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Photo by bruce mars on Unsplash

When I was a teenager, I scoffed at the idea of trying to be liked. But unconsciously, I was always doing minor things to be more likable.

It’s an ingrained, ancient part of our psychology to desire being favoured by our tribe members. Considering a tribal perspective, if we lose favour with our tribe then we risk being outcasted. In a tribal setting, if you become exiled, chances of survival diminish greatly. The case is not so different in our modern age.

Favour and likability are not the same things. Someone can be a pain to be around, but if they provide value to the tribe, then they will be favoured for that value — but it is an uphill battle, mired in conflict. …

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Photo by Maahid Photos on Unsplash

I published my first story on Medium in March of 2019. It was a short story, and though I had no expectations for it, there was that little part of my mind that thought, what if people really like this? It didn’t go anywhere. To this day, it has 22 views amounting to 11 seconds of member reading time. It’s not monetized — at the time, I had no idea how to monetize my stories.

I only learned how to monetize my stories when I wrote my first popular article — and only after it had already amassed over 1000 views. Even though I lost out on most of the money it gained, I was so happy to have an article published in The Ascent. It increased my confidence hugely. …

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Photo by Anastase Maragos on Unsplash

Everyone is familiar with certain benefits that fitness provides — a robust cardiovascular system, an aesthetic physique, greater strength and endurance, etc. But the mentality that is honed through repetitive fitness training can be overlooked. We don’t tend to pursue an activity for disciplinary purposes — discipline is not attractive. It is an unseen trait that courses through our daily movements.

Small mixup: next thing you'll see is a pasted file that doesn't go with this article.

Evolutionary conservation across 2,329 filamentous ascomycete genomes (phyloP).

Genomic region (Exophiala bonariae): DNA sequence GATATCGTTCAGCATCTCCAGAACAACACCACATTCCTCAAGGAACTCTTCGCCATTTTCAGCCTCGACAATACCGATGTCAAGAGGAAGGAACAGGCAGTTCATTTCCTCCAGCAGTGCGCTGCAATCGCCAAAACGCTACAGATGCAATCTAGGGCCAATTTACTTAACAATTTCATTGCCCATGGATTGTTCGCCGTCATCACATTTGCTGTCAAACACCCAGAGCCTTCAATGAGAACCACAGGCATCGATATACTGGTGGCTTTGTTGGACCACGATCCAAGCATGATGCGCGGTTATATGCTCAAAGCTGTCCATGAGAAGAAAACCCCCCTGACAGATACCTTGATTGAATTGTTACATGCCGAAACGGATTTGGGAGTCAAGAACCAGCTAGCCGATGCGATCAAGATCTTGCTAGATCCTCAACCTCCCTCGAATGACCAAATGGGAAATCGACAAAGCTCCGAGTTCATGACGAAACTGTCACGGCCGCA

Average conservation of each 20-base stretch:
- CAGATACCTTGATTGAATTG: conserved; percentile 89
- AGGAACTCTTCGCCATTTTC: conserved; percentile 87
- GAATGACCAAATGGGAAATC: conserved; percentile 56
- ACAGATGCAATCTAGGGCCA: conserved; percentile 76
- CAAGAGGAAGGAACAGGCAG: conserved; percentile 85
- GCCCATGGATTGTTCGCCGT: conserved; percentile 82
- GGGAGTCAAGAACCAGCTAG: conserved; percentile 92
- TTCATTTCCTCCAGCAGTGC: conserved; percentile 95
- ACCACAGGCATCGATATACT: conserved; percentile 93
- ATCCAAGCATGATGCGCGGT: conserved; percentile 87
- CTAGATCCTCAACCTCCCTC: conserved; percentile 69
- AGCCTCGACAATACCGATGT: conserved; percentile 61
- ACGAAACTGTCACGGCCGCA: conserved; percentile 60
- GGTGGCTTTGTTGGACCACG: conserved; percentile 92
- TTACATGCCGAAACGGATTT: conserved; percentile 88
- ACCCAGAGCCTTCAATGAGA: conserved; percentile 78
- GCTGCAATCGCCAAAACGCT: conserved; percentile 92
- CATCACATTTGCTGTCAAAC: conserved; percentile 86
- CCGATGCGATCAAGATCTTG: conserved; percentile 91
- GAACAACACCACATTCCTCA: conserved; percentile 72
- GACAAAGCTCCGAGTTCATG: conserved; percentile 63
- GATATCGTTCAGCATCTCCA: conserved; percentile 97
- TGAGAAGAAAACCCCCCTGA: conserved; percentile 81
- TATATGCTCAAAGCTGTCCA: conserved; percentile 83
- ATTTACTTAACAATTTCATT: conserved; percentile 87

We cannot attract someone immediately with discipline. We cannot barter with our discipline. Discipline, in itself, cannot be used for any immediate gratification. But it is the backbone of every incredible feat mankind has performed. Without discipline, we cannot pursue fitness or health for long — nor can we pursue any difficult task for long without it. …

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Photo by Dylan Ferreira on Unsplash

Productivity — and efficiency by extension — are popular terms. I used Google Ads to find out how often these terms are searched per month in North America. Productivity is searched on average 10K — 100K times per month and efficiency is searched a whopping 100K — 1M times per month.

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Photo by Markus Winkler on Unsplash

It can be difficult to know which activities are priorities, and which are frivolous. You may have a goal in mind, or not. You may want a goal but have none. Or you may have a goal, but lack the level of clarity necessary to accomplish said goal.

In this article, I will guide you through the process I’ve employed to know what activities to prioritize to get results. You can stop hoping and start taking the reigns of your own life by prioritizing objective goals.

I hoped to one day make a Youtube channel; now I’ve done it, and am building up my viewership progressively. I hoped to one day start a blog; now I’ve done it, and post a new article every week. I wanted a healthy relationship; now I’m in one — but the point isn’t that I did this or that, it’s that I had goals and accomplished them. I wouldn’t have accomplished anything though unless I had clear priorities. I wouldn’t have had clear priorities unless I made clear, measurable objectives for myself every week. …

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Photo by Joshua Earle on Unsplash